The company’s philosophy and business model embody a new paradigm for global economic empowerment. They recognize that compassionate aid, needed in moments of crisis, becomes culturally destructive if continued too long. They demonstrate that cross-cultural business partnerships, rooted in mutual learning and growth, can bring sustainable economic power to women around the world.
Our mission is to connect cultures through business, art and understanding.
I’m really excited to meet Willa and the Fair Winds artisans and have the opportunity to meet and connect with the other bloggers as well. This is an incredible opportunity to spend a few days on the ground with local artisans and hear first-hand about their experiences and see Haiti with my own eyes. For those who have been following me for awhile or reading my blog, you might remember that I produced the first CrisisCamp New Orleans in the aftermath of the Haiti earthquake.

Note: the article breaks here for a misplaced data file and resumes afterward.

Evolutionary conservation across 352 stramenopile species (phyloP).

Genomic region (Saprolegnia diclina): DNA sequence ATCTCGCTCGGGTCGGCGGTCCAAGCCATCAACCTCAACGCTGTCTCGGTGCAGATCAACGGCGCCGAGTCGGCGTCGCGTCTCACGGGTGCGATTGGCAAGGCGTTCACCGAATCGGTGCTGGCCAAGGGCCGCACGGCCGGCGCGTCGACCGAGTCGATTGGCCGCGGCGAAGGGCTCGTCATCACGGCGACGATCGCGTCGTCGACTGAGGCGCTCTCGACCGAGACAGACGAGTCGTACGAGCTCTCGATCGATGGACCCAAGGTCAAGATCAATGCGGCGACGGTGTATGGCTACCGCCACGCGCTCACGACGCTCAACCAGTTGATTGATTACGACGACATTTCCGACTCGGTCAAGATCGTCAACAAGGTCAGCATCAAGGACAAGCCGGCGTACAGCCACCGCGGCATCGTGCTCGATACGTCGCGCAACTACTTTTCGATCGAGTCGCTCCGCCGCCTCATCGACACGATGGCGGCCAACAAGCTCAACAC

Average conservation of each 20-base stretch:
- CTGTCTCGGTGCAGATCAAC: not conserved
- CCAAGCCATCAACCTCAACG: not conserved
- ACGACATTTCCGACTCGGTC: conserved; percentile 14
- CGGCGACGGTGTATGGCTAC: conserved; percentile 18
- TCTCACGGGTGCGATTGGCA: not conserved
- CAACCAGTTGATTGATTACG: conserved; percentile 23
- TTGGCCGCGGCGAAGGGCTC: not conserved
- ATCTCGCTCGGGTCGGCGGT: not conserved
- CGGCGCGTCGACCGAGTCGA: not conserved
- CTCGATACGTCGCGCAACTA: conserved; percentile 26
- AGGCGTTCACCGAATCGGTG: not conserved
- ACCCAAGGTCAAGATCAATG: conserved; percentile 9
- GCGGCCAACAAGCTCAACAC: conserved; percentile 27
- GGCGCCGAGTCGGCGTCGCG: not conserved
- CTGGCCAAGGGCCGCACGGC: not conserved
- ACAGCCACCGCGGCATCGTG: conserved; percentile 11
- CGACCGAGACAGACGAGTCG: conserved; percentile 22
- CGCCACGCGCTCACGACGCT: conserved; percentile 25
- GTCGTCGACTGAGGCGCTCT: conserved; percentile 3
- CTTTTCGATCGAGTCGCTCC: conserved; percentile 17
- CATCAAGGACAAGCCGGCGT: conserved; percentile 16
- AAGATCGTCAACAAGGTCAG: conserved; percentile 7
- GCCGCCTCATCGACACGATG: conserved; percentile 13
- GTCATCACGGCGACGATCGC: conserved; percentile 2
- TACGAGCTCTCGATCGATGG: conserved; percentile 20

I have passionately been following, giving my time and donating my resources to helping Haiti, and this opportunity to go in person absolutely astounds me. I will share more about the trip once I’m back next week. I’m also looking to sell a few stories/posts to blogs and publications to help pay for the part of the trip that I’m paying out of pocket, if you know of any that you think I should reach out to, please let me know!
Full disclosure: While Fair Winds products are sold in Macy’s stores, this trip is completely independent and not sponsored by Macy’s. While Macy’s has been a client in the past, it is not currently a client and I have no obligation or requirement to Macy’s on this trip.Sloane Berrent is a cause-based marketing consultant who works with nonprofits and social cause organizations. See her business profile, contact Sloane or leave a comment.
This work is licensed under a Creative Commons Attribution-NonCommercial 3.0 Unported.